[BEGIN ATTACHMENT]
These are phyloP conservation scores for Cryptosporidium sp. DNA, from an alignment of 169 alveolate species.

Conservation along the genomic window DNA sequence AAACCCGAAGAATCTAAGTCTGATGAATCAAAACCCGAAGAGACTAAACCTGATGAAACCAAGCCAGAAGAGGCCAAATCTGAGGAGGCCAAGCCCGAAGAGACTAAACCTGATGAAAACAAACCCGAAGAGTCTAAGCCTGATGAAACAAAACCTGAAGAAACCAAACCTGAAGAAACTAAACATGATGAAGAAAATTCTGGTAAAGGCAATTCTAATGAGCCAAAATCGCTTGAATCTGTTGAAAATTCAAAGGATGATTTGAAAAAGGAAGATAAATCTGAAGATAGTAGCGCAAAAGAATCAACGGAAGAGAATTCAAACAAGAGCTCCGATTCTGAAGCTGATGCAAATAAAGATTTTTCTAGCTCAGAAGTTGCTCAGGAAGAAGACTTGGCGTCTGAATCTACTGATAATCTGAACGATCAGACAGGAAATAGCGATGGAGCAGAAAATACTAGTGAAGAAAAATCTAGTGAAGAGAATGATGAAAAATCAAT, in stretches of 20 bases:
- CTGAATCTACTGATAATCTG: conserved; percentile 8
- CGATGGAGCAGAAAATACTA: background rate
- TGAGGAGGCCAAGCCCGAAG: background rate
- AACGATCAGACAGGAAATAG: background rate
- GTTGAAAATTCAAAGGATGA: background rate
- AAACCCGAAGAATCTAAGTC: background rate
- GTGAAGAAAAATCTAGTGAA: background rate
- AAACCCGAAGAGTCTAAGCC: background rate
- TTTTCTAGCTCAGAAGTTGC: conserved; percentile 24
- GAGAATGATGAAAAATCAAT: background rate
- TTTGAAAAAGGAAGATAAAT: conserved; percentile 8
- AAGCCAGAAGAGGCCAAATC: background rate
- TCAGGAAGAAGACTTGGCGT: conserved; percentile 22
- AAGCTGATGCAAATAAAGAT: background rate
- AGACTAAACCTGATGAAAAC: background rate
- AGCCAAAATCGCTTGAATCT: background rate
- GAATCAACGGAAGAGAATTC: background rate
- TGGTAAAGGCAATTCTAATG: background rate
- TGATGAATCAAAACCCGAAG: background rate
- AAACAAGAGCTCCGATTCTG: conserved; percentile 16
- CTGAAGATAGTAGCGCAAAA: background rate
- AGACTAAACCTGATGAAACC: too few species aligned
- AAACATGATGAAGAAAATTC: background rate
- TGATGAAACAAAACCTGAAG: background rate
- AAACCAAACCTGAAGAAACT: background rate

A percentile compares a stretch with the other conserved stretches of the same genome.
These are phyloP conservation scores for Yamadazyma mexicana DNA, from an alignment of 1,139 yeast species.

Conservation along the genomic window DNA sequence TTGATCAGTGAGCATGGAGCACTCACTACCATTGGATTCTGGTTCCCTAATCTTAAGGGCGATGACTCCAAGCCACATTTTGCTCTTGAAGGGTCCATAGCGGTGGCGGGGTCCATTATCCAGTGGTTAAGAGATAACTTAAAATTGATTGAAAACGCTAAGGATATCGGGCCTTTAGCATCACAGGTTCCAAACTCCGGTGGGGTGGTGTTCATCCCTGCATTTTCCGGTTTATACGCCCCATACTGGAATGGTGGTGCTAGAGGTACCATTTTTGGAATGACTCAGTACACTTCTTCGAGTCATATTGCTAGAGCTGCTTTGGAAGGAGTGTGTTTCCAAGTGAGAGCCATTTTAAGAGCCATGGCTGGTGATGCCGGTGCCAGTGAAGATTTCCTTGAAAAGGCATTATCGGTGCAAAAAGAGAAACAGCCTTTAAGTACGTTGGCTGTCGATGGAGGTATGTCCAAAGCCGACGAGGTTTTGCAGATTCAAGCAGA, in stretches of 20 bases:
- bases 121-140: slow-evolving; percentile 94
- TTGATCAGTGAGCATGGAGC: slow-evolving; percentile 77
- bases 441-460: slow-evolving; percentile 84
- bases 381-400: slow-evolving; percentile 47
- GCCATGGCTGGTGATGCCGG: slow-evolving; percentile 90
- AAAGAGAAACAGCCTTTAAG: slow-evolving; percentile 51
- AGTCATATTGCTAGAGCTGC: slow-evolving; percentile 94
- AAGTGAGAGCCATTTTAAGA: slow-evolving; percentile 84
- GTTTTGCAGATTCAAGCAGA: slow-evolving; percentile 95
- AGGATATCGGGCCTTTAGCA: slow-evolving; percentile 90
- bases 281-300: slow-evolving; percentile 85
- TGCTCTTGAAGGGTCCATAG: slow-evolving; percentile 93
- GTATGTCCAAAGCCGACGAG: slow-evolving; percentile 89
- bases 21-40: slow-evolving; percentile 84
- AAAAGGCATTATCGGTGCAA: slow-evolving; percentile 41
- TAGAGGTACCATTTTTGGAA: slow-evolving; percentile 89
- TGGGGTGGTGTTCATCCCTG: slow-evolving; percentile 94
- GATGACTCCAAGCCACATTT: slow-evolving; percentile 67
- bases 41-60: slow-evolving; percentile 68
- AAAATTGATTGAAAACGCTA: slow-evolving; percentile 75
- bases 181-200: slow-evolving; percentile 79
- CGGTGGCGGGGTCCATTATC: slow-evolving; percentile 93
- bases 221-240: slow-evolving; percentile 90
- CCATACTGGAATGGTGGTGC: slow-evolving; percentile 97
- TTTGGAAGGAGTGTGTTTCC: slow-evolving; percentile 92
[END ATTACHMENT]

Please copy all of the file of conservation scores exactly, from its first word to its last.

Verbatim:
These are phyloP conservation scores for Cryptosporidium sp. DNA, from an alignment of 169 alveolate species.

Conservation along the genomic window DNA sequence AAACCCGAAGAATCTAAGTCTGATGAATCAAAACCCGAAGAGACTAAACCTGATGAAACCAAGCCAGAAGAGGCCAAATCTGAGGAGGCCAAGCCCGAAGAGACTAAACCTGATGAAAACAAACCCGAAGAGTCTAAGCCTGATGAAACAAAACCTGAAGAAACCAAACCTGAAGAAACTAAACATGATGAAGAAAATTCTGGTAAAGGCAATTCTAATGAGCCAAAATCGCTTGAATCTGTTGAAAATTCAAAGGATGATTTGAAAAAGGAAGATAAATCTGAAGATAGTAGCGCAAAAGAATCAACGGAAGAGAATTCAAACAAGAGCTCCGATTCTGAAGCTGATGCAAATAAAGATTTTTCTAGCTCAGAAGTTGCTCAGGAAGAAGACTTGGCGTCTGAATCTACTGATAATCTGAACGATCAGACAGGAAATAGCGATGGAGCAGAAAATACTAGTGAAGAAAAATCTAGTGAAGAGAATGATGAAAAATCAAT, in stretches of 20 bases:
- CTGAATCTACTGATAATCTG: conserved; percentile 8
- CGATGGAGCAGAAAATACTA: background rate
- TGAGGAGGCCAAGCCCGAAG: background rate
- AACGATCAGACAGGAAATAG: background rate
- GTTGAAAATTCAAAGGATGA: background rate
- AAACCCGAAGAATCTAAGTC: background rate
- GTGAAGAAAAATCTAGTGAA: background rate
- AAACCCGAAGAGTCTAAGCC: background rate
- TTTTCTAGCTCAGAAGTTGC: conserved; percentile 24
- GAGAATGATGAAAAATCAAT: background rate
- TTTGAAAAAGGAAGATAAAT: conserved; percentile 8
- AAGCCAGAAGAGGCCAAATC: background rate
- TCAGGAAGAAGACTTGGCGT: conserved; percentile 22
- AAGCTGATGCAAATAAAGAT: background rate
- AGACTAAACCTGATGAAAAC: background rate
- AGCCAAAATCGCTTGAATCT: background rate
- GAATCAACGGAAGAGAATTC: background rate
- TGGTAAAGGCAATTCTAATG: background rate
- TGATGAATCAAAACCCGAAG: background rate
- AAACAAGAGCTCCGATTCTG: conserved; percentile 16
- CTGAAGATAGTAGCGCAAAA: background rate
- AGACTAAACCTGATGAAACC: too few species aligned
- AAACATGATGAAGAAAATTC: background rate
- TGATGAAACAAAACCTGAAG: background rate
- AAACCAAACCTGAAGAAACT: background rate

A percentile compares a stretch with the other conserved stretches of the same genome.
These are phyloP conservation scores for Yamadazyma mexicana DNA, from an alignment of 1,139 yeast species.

Conservation along the genomic window DNA sequence TTGATCAGTGAGCATGGAGCACTCACTACCATTGGATTCTGGTTCCCTAATCTTAAGGGCGATGACTCCAAGCCACATTTTGCTCTTGAAGGGTCCATAGCGGTGGCGGGGTCCATTATCCAGTGGTTAAGAGATAACTTAAAATTGATTGAAAACGCTAAGGATATCGGGCCTTTAGCATCACAGGTTCCAAACTCCGGTGGGGTGGTGTTCATCCCTGCATTTTCCGGTTTATACGCCCCATACTGGAATGGTGGTGCTAGAGGTACCATTTTTGGAATGACTCAGTACACTTCTTCGAGTCATATTGCTAGAGCTGCTTTGGAAGGAGTGTGTTTCCAAGTGAGAGCCATTTTAAGAGCCATGGCTGGTGATGCCGGTGCCAGTGAAGATTTCCTTGAAAAGGCATTATCGGTGCAAAAAGAGAAACAGCCTTTAAGTACGTTGGCTGTCGATGGAGGTATGTCCAAAGCCGACGAGGTTTTGCAGATTCAAGCAGA, in stretches of 20 bases:
- bases 121-140: slow-evolving; percentile 94
- TTGATCAGTGAGCATGGAGC: slow-evolving; percentile 77
- bases 441-460: slow-evolving; percentile 84
- bases 381-400: slow-evolving; percentile 47
- GCCATGGCTGGTGATGCCGG: slow-evolving; percentile 90
- AAAGAGAAACAGCCTTTAAG: slow-evolving; percentile 51
- AGTCATATTGCTAGAGCTGC: slow-evolving; percentile 94
- AAGTGAGAGCCATTTTAAGA: slow-evolving; percentile 84
- GTTTTGCAGATTCAAGCAGA: slow-evolving; percentile 95
- AGGATATCGGGCCTTTAGCA: slow-evolving; percentile 90
- bases 281-300: slow-evolving; percentile 85
- TGCTCTTGAAGGGTCCATAG: slow-evolving; percentile 93
- GTATGTCCAAAGCCGACGAG: slow-evolving; percentile 89
- bases 21-40: slow-evolving; percentile 84
- AAAAGGCATTATCGGTGCAA: slow-evolving; percentile 41
- TAGAGGTACCATTTTTGGAA: slow-evolving; percentile 89
- TGGGGTGGTGTTCATCCCTG: slow-evolving; percentile 94
- GATGACTCCAAGCCACATTT: slow-evolving; percentile 67
- bases 41-60: slow-evolving; percentile 68
- AAAATTGATTGAAAACGCTA: slow-evolving; percentile 75
- bases 181-200: slow-evolving; percentile 79
- CGGTGGCGGGGTCCATTATC: slow-evolving; percentile 93
- bases 221-240: slow-evolving; percentile 90
- CCATACTGGAATGGTGGTGC: slow-evolving; percentile 97
- TTTGGAAGGAGTGTGTTTCC: slow-evolving; percentile 92